Cancer Treatment and Women's Sexual Health

Cancer Treatment and Women's Sexual Health

There is almost no word that is more feared than ‘cancer.’ But after the shock of diagnosis and the reality of treatment is overcome, the sexual side effects of diagnosis and treatment are eventually encountered.

Treatments such as surgery, radiation, chemotherapy and hormone therapy cause physiological changes that can result in sexual dysfunction. There are also psychological effects of a cancer diagnosis on a woman and her partner related to body self-image, having the role of care-taker or for fear of seeming selfish.

Breast and gynecologic cancer treatments can result in difficulties with sexual interest, arousal, lubrication, absent or muted orgasm, and increased sexual pain. For many women, resuming a sexual identity is very important in feeling ‘normal’ again.

Almost 8% of women will be diagnosed with breast cancer during their lifetime and 25% of them will be pre-menopausal. Surgery can leave significant physical scars that alter a woman’s self image.  Chemotherapy and lymph node dissection can cause lymphedema, hair loss, and menopausal symptoms. Many women will report decreased breast sensation after mastectomy which contributes to loss of sexual interest.

Chemotherapy is often associated with loss of sexual interest both due to the physical effects (nausea, hair loss, and weight loss or gain) that can make a woman feel unattractive and from the very rapid induction of menopause, which can cause vaginal dryness and pain. Hormone ablation will similarly lead to menopausal symptoms.

Radiation therapy for ovarian, cervical, vaginal or bladder cancer can cause radiation-associated menopause including vaginal dryness, night sweats, and hot flashes. Radiation may also cause the vagina to become inflamed and tender and can lead to a thickened, short and tight vagina.

Radical hysterectomy is performed in some women with cervical or uterine cancer and can result in a shortened vagina, surgical menopause and disrupt the nerves that enable proper orgasm.  
Radical cystectomy is removal of the bladder performed for advanced bladder cancer and can result in a short and tender vagina; surgical menopause and sexual inconvenience due to the presence of an external urine collection device.

Vulvectomy is performed for cancer of the outer vagina and involves removal of the entire vulva, including the labia majora and labia minora as well as the clitoris. This surgery can lead to reduced sensitivity and difficulty obtaining an orgasm.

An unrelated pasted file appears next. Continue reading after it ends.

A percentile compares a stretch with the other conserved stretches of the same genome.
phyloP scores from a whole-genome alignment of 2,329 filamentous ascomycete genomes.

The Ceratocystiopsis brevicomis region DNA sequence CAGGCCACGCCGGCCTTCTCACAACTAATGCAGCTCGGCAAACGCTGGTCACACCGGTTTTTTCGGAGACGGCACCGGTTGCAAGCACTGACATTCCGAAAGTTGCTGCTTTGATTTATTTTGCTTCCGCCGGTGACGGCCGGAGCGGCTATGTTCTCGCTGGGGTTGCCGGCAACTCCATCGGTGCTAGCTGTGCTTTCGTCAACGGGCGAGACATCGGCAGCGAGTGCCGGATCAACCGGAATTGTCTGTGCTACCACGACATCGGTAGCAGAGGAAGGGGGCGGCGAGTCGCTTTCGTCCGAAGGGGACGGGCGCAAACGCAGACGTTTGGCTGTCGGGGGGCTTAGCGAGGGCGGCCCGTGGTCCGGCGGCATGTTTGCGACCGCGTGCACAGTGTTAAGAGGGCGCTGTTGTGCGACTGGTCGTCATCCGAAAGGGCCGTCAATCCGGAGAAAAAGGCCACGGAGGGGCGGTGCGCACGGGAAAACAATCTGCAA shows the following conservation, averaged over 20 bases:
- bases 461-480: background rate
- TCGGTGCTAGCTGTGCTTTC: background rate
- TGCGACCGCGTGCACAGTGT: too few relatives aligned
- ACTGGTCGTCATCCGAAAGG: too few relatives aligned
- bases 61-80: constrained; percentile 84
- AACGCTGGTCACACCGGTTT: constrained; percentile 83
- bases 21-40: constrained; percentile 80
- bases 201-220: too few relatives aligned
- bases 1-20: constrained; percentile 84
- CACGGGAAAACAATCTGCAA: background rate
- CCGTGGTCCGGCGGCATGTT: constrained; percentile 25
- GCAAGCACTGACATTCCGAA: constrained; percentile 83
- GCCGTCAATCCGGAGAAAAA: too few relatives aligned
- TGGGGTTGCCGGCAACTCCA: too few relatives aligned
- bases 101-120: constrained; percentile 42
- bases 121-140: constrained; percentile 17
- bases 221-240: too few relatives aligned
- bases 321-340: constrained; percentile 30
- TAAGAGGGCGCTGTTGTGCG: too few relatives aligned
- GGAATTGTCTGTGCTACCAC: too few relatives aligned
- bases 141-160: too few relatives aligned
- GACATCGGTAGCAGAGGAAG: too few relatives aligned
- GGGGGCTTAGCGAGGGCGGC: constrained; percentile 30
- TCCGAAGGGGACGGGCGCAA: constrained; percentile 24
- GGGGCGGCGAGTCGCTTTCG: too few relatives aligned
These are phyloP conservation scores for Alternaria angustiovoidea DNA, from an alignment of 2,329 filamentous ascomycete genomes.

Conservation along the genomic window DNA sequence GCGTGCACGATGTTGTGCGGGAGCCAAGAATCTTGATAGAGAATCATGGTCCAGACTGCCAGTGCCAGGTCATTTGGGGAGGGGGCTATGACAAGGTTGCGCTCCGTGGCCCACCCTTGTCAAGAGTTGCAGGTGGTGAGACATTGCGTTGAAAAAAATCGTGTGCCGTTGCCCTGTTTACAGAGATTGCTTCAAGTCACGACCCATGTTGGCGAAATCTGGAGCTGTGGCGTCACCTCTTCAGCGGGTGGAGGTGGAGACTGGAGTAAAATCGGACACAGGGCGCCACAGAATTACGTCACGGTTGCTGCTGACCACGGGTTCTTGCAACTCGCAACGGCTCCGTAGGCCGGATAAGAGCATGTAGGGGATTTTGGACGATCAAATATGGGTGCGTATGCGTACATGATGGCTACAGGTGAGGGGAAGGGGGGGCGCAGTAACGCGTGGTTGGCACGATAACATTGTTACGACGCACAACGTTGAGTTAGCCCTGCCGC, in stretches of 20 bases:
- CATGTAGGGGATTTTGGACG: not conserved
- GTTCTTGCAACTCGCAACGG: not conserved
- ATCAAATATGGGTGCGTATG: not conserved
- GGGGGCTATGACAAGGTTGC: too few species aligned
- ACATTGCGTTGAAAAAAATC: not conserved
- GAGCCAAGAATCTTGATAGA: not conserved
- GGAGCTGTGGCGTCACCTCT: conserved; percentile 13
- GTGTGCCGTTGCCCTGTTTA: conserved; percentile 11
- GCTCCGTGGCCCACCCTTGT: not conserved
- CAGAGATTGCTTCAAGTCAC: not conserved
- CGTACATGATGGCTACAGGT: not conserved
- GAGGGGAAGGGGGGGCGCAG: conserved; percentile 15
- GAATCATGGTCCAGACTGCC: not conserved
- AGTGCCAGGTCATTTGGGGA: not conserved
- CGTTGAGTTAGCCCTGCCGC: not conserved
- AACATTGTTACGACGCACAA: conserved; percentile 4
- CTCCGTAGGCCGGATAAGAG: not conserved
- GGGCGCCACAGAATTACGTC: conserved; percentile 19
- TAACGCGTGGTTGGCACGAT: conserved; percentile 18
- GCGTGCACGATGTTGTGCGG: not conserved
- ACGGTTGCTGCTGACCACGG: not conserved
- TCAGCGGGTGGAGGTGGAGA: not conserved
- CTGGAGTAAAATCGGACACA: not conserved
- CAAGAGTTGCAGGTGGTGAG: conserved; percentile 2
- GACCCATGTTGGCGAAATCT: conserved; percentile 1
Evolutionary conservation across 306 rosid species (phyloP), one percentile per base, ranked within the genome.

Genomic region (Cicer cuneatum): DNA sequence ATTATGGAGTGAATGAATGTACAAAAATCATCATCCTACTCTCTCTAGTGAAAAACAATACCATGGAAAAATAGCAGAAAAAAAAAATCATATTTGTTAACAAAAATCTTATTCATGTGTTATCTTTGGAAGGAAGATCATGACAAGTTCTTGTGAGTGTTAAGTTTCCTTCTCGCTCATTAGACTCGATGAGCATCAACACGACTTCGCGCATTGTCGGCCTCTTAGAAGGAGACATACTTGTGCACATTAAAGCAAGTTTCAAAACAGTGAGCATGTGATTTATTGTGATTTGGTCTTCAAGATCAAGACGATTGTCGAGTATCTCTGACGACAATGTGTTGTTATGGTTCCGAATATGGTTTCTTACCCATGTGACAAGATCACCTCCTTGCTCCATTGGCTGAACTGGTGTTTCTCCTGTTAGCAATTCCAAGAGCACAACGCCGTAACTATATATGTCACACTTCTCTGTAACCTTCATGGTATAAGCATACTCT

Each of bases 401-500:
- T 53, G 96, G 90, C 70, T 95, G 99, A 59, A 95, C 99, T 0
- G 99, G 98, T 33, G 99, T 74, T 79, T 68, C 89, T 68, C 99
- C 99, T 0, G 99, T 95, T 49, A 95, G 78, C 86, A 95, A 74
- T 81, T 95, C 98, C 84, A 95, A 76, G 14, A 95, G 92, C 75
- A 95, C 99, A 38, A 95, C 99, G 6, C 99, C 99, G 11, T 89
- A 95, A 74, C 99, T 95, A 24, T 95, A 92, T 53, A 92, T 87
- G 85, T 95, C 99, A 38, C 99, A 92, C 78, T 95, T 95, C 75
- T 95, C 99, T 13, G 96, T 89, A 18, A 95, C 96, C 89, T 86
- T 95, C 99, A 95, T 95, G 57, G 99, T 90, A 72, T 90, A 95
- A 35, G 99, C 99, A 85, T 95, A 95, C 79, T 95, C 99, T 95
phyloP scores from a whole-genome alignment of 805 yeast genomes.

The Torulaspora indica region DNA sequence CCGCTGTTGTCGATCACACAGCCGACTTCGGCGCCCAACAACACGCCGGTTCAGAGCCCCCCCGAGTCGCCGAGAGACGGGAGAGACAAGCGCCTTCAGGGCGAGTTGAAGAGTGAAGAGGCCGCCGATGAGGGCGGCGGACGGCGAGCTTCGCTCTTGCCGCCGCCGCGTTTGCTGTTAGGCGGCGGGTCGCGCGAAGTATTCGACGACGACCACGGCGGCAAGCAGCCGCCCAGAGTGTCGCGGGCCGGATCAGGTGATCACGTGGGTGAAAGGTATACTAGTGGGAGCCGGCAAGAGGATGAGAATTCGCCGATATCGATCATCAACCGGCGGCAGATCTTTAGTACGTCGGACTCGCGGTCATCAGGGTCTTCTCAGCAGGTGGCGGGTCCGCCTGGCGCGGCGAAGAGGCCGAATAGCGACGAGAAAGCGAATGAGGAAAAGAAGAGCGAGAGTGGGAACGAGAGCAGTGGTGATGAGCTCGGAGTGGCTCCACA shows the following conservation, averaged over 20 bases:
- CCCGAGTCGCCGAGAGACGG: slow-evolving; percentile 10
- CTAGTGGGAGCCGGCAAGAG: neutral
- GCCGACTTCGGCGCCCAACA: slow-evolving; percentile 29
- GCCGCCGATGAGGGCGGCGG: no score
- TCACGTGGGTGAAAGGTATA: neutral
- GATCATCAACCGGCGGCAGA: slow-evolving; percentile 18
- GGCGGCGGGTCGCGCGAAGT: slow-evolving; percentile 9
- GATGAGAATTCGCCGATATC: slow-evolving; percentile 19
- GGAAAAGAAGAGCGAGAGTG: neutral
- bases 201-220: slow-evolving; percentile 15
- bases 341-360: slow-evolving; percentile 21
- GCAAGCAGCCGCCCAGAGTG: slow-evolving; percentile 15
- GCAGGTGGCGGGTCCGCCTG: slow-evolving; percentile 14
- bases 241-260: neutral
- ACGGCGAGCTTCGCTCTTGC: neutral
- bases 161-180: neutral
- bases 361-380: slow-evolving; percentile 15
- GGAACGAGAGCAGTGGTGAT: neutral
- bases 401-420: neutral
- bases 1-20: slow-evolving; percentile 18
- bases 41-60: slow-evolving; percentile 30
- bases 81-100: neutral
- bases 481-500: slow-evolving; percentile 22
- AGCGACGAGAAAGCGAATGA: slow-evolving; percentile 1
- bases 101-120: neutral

Treatment for Sexual Problems as a Result of Cancer Therapy

Despite all of the potential for sexual problems after cancer treatment, there are effective treatments to help women affected by cancer feel whole again.

Improved silicone based lubricants can help condition and lubricate the vagina for those with premature menopause.

Vaginal dilators can be used after surgery or radiation, although best used during radiation, to maintain the length and width of the vagina.

Hormone therapy can be safe in many gynecologic cancers and even after an adequate time following curative treatment for some women with breast cancer. A close relationship between your sexual medicine doctor and cancer doctor is crucial to maximizing quality of life and freedom from cancer recurrence.

Sexual therapy for both partners can help maintain body self-image and address ‘care-giver’ issues that may develop during the course of cancer therapy. A safe and comfortable environment will allow cancer survivors to express their worries, cope with depression and anxiety, learn relaxation techniques, explore new ways to experience sexual pleasure and intimacy.

Finally, communicating to your cancer doctor that sexual health is an important outcome after therapy will make sure that you have the support and resources you need to accomplish all of your therapeutic goals.

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Round Rock,TX 78681

Phone 512-238-0762
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Austin, TX 78750

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Austin, TX 78745

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